US: Treasury International Capital

Thu Mar 15 15:00:00 CDT 2018

Actual Previous Revised
Foreign Demand for Long-Term U.S. Securities $62.1B $27.3B $23.3B

Foreigners were once again major investors in the U.S. stock market during January, helping to drive a large $62.1 billion of net long-term investment inflow in the month. Foreign accounts, almost entirely private ones, invested a net $34.5 billion into equities for what is the fifth straight positive month and one of the largest on record.

Foreign accounts were, in contrast, small net sellers of corporate bonds but were major buyers of government agency bonds and also Treasury bonds. Country data show a sizable $16.7 billion decline in Chinese holdings of Treasuries, to $1.168 trillion in January, with Japan in second place just more than $100 billion behind with a $4.3 billion rise to $1.066 trillion.

U.S. accounts were small net buyers of foreign securities, at $1.1 billion in the month, which for the report's headline is subtracted from total foreign buying of U.S. securities of $63.2 billion. Large financial inflows help offset the nation's growing trade and government deficits.

These Treasury data track the flows of financial instruments into and out of the United States. Instruments tracked include Treasury securities, agency securities, corporate bonds, and corporate equities.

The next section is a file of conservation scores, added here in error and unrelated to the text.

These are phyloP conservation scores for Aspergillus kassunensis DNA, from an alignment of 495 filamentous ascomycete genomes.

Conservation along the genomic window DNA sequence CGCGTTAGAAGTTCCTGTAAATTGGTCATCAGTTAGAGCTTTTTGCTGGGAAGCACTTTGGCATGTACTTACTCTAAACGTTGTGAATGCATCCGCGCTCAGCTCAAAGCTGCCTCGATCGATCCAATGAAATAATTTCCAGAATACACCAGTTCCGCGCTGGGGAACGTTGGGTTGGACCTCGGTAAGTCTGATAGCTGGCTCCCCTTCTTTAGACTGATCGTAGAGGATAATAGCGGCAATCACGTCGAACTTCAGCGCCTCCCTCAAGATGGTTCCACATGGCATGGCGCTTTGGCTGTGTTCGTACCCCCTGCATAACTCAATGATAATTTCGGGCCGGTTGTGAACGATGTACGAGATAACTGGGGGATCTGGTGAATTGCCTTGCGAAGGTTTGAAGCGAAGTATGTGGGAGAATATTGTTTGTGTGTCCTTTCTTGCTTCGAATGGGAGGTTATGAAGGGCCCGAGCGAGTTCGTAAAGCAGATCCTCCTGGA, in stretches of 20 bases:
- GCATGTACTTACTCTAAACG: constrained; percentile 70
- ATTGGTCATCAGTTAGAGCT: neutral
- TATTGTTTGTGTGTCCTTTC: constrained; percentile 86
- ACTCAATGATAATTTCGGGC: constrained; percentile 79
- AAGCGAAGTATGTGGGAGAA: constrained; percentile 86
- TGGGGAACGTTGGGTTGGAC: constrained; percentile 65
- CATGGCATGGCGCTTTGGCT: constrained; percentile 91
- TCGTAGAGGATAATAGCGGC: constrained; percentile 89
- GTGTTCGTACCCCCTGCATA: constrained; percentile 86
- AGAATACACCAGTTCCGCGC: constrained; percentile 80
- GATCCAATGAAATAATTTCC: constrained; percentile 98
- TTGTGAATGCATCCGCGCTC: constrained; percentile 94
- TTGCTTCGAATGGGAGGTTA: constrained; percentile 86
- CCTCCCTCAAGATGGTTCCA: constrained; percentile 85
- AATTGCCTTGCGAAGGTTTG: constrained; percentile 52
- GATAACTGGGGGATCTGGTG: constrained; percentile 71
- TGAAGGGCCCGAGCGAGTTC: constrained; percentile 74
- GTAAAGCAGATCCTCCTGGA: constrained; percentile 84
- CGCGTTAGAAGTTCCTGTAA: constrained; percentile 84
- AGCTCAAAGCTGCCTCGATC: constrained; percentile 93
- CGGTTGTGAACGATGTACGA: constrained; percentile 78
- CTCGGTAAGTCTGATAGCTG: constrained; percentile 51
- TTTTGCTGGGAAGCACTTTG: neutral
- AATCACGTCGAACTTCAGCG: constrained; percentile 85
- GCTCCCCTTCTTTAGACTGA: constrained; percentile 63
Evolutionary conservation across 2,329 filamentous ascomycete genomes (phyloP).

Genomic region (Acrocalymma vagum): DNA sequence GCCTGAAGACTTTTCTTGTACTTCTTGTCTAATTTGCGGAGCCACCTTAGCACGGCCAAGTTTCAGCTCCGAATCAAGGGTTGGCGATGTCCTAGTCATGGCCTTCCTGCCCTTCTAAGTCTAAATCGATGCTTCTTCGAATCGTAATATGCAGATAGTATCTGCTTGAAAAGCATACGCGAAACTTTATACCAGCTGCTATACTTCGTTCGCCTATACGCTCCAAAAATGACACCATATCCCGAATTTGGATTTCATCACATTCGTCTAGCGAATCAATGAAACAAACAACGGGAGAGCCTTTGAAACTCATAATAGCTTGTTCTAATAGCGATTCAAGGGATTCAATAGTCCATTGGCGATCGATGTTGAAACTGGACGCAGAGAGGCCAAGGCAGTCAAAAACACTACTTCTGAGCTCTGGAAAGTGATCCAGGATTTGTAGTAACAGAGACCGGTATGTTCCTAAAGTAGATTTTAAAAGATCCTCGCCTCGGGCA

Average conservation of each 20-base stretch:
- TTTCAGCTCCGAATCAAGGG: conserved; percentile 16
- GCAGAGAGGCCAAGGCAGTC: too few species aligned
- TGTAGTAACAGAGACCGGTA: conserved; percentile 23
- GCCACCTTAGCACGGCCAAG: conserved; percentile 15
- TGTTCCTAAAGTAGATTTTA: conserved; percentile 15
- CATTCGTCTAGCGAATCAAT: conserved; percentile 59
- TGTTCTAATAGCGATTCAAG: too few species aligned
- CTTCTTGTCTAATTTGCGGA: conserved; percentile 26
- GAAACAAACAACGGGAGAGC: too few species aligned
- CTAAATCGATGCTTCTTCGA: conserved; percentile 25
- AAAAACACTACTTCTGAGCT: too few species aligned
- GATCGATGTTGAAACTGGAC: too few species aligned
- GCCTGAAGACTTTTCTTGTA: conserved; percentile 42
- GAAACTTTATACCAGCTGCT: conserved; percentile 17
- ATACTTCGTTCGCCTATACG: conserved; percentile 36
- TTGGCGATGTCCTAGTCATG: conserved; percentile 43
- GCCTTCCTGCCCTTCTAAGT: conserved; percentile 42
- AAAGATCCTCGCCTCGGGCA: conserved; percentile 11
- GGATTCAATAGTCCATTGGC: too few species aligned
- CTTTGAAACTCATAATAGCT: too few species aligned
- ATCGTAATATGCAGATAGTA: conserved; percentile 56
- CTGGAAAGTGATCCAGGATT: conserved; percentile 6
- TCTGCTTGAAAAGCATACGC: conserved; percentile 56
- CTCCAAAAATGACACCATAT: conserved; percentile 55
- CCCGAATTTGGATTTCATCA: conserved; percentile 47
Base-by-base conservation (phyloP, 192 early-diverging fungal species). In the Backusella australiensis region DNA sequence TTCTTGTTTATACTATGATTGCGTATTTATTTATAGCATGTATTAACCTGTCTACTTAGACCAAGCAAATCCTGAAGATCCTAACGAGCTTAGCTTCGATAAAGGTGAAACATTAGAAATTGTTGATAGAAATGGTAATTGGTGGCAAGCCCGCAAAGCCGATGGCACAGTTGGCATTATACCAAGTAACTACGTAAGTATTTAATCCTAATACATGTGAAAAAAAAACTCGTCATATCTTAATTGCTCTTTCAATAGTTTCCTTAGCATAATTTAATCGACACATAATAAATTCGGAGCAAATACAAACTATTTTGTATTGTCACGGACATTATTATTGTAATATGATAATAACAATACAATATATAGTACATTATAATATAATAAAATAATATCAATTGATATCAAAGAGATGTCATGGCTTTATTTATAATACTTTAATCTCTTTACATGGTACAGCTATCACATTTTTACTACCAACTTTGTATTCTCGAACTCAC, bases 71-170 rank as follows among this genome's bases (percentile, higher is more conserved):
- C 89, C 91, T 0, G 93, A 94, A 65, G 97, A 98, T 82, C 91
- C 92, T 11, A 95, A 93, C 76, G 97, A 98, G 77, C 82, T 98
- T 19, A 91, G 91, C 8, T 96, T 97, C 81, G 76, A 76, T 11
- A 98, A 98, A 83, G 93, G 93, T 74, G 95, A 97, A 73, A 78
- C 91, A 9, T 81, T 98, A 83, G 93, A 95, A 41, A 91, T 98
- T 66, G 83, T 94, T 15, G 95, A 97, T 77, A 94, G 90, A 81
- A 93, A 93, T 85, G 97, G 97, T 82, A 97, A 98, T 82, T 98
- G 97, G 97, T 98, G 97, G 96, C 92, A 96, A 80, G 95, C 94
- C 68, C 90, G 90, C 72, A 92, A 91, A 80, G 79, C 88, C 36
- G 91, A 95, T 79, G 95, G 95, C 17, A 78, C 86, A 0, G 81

TIC data have been issued for the past 30 years, but only recently, due to an enormous rise in foreign participation in our markets, have they grabbed the attention of the international financial markets. Although methodologically limited, TIC offers a measure of foreign demand for our debt and assets. Bonds and the dollar are most sensitive to the data, therefore bond and foreign exchange markets are more likely to react to this report than the equity market. Strong inflows (demand for U.S. securities) are needed to keep downward pressure on interest rates. Strong inflows also underpin the value of the dollar since foreigners must purchase dollars in order to buy our securities. A strong dollar helps to maintain stability in all U.S. financial markets. Since foreign ownership of U.S. equities is comparatively small, the equity market is less concerned about this report.